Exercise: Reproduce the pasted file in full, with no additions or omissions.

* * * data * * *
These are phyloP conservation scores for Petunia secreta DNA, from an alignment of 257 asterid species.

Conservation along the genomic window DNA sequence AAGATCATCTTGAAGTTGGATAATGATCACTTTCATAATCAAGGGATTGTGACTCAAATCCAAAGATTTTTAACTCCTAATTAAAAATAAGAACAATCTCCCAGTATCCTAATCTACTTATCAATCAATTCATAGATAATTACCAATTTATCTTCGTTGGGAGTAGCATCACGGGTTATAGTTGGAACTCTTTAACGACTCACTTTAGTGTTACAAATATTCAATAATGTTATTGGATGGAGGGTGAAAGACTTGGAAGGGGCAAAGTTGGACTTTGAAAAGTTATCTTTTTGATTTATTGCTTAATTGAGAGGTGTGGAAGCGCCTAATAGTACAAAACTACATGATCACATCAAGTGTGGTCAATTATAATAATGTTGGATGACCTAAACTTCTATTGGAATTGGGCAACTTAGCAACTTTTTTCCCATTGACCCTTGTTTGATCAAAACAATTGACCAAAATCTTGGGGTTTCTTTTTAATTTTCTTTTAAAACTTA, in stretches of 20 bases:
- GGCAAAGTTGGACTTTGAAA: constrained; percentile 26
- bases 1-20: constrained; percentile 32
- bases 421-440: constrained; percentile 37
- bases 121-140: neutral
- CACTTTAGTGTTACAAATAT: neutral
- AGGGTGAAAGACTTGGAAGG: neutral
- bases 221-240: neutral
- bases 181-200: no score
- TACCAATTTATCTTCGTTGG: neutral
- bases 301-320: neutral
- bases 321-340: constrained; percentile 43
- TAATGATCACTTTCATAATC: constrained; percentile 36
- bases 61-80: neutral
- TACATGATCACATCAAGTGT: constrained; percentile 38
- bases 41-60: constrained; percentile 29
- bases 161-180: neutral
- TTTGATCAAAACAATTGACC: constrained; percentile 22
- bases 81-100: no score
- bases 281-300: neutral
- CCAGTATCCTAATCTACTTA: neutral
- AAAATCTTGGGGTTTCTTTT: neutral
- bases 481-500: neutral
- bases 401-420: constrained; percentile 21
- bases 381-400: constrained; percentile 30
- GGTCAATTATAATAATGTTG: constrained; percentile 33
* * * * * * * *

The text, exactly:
These are phyloP conservation scores for Petunia secreta DNA, from an alignment of 257 asterid species.

Conservation along the genomic window DNA sequence AAGATCATCTTGAAGTTGGATAATGATCACTTTCATAATCAAGGGATTGTGACTCAAATCCAAAGATTTTTAACTCCTAATTAAAAATAAGAACAATCTCCCAGTATCCTAATCTACTTATCAATCAATTCATAGATAATTACCAATTTATCTTCGTTGGGAGTAGCATCACGGGTTATAGTTGGAACTCTTTAACGACTCACTTTAGTGTTACAAATATTCAATAATGTTATTGGATGGAGGGTGAAAGACTTGGAAGGGGCAAAGTTGGACTTTGAAAAGTTATCTTTTTGATTTATTGCTTAATTGAGAGGTGTGGAAGCGCCTAATAGTACAAAACTACATGATCACATCAAGTGTGGTCAATTATAATAATGTTGGATGACCTAAACTTCTATTGGAATTGGGCAACTTAGCAACTTTTTTCCCATTGACCCTTGTTTGATCAAAACAATTGACCAAAATCTTGGGGTTTCTTTTTAATTTTCTTTTAAAACTTA, in stretches of 20 bases:
- GGCAAAGTTGGACTTTGAAA: constrained; percentile 26
- bases 1-20: constrained; percentile 32
- bases 421-440: constrained; percentile 37
- bases 121-140: neutral
- CACTTTAGTGTTACAAATAT: neutral
- AGGGTGAAAGACTTGGAAGG: neutral
- bases 221-240: neutral
- bases 181-200: no score
- TACCAATTTATCTTCGTTGG: neutral
- bases 301-320: neutral
- bases 321-340: constrained; percentile 43
- TAATGATCACTTTCATAATC: constrained; percentile 36
- bases 61-80: neutral
- TACATGATCACATCAAGTGT: constrained; percentile 38
- bases 41-60: constrained; percentile 29
- bases 161-180: neutral
- TTTGATCAAAACAATTGACC: constrained; percentile 22
- bases 81-100: no score
- bases 281-300: neutral
- CCAGTATCCTAATCTACTTA: neutral
- AAAATCTTGGGGTTTCTTTT: neutral
- bases 481-500: neutral
- bases 401-420: constrained; percentile 21
- bases 381-400: constrained; percentile 30
- GGTCAATTATAATAATGTTG: constrained; percentile 33